As part of the Anti-Pass Campaign, on August 9, 1956, 20 000 women of all races, some with babies on their backs, from the cities and towns, from reserves and villages, took a petition addressed to South Africa's Prime Minister to the Union Buildings in Pretoria. Prime Minister Strijdom was not in. The petition demanded of him that the pass laws be abolished.
The march was organised by the Federation of South African Women (FEDSAW). The organisation famously challenged the common view that a woman's place is in the kitchen arguing that a woman's place is everywhere.
The march was led by Lilian Ngoyi, Helen Joseph, Albertina Sisulu and Sophia Williams-De Bruyn.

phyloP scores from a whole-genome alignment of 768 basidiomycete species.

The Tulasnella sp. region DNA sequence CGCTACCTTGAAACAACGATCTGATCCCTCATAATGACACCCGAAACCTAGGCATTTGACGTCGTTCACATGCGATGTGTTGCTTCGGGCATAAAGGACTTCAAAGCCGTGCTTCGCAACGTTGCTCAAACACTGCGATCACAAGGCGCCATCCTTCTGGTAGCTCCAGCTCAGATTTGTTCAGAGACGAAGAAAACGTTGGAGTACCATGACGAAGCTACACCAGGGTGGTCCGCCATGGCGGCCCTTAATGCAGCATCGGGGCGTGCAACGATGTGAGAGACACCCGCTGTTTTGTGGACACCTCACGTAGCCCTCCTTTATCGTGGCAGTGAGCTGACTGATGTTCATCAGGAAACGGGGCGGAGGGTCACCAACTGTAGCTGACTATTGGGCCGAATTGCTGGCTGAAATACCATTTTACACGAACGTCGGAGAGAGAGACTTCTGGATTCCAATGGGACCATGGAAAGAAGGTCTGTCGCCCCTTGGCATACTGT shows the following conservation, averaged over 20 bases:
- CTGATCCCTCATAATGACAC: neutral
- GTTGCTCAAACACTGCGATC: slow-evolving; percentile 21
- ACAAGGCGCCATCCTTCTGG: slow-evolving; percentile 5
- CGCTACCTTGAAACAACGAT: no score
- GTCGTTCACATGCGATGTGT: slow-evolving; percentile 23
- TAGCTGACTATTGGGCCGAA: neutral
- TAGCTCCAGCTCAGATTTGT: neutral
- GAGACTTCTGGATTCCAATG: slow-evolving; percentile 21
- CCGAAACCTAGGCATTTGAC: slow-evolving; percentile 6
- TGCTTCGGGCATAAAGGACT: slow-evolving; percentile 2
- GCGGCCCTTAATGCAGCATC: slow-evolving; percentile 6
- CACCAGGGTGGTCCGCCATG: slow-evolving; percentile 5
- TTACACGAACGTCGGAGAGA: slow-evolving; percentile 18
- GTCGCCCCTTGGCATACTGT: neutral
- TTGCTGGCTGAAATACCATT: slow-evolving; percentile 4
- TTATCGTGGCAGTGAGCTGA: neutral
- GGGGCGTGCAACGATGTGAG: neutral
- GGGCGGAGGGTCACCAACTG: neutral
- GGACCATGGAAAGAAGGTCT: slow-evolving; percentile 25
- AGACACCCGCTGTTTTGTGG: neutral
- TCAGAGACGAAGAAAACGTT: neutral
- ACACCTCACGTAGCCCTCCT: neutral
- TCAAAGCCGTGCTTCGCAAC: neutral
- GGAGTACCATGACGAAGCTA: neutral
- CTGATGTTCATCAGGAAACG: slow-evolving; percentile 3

After the petition was handed over to the Prime Minster's secretary, the women sang a freedom song: Wathint` abafazi, Strijdom! Ever since then 'wathint' abafazi, wathint' imbokodo' (You Strike a Woman, You Strike a Rock) has come to represent the women's struggle in South Africa.
In commemoration of the march, South Africa has celebrated National Woman's Day on August 9 every year since 1995.
On Woman's Day in 2009 the march was reenacted to celebrate its 50th anniversary. Many of the 1956 veterans were part of the march.
Women arrive in the city and wait for the march to begin
The march under way!
Approaching the Union Buildings in Pretoria
The Union Buildings housed the office of the Prime Minister
Women gather outside the office of the Prime Minister
Women during the handing over of the petition to the office of the Prime Minister
Police presence during the march
Women sing together: Wathint' abafazi, wathint' imbokodo'!
Photographs—Baileys African History Archive